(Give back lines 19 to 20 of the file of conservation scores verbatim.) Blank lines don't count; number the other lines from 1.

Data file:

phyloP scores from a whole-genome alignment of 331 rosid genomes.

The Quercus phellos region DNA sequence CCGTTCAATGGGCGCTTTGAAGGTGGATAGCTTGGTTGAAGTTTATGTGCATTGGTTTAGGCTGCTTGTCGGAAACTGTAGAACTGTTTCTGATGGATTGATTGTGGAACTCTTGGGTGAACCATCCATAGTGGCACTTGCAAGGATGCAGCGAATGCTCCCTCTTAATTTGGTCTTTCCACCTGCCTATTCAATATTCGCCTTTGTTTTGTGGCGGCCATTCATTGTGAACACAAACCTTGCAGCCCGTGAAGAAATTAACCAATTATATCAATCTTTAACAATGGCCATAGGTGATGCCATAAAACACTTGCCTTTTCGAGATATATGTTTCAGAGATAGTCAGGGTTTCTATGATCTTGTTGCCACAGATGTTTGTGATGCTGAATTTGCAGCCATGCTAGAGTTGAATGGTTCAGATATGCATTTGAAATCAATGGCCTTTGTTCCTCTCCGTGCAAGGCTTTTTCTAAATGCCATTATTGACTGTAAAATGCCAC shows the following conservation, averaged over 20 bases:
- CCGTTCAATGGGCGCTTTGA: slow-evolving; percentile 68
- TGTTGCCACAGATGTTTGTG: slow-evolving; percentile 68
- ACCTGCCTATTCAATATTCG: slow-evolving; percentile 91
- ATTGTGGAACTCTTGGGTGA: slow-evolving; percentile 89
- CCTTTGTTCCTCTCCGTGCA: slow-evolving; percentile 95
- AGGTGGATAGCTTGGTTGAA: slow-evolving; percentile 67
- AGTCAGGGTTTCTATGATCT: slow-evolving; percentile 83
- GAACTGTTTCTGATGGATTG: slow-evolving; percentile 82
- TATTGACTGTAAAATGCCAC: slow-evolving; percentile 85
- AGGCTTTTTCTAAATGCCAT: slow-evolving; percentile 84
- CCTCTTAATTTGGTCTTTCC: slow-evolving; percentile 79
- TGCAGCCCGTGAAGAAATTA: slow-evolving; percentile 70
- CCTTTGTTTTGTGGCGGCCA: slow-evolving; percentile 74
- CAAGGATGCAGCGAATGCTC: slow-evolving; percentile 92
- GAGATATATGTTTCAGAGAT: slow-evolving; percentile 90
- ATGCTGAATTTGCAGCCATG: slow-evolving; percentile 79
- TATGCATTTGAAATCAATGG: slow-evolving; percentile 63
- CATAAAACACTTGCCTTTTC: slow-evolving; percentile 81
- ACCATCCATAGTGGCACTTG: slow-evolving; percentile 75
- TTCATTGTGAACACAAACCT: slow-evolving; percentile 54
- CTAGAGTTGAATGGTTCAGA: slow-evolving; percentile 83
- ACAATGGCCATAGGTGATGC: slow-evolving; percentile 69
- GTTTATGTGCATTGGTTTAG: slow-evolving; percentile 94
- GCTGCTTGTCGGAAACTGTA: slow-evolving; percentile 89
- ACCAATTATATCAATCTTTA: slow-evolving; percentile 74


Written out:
- TATGCATTTGAAATCAATGG: slow-evolving; percentile 63
- CATAAAACACTTGCCTTTTC: slow-evolving; percentile 81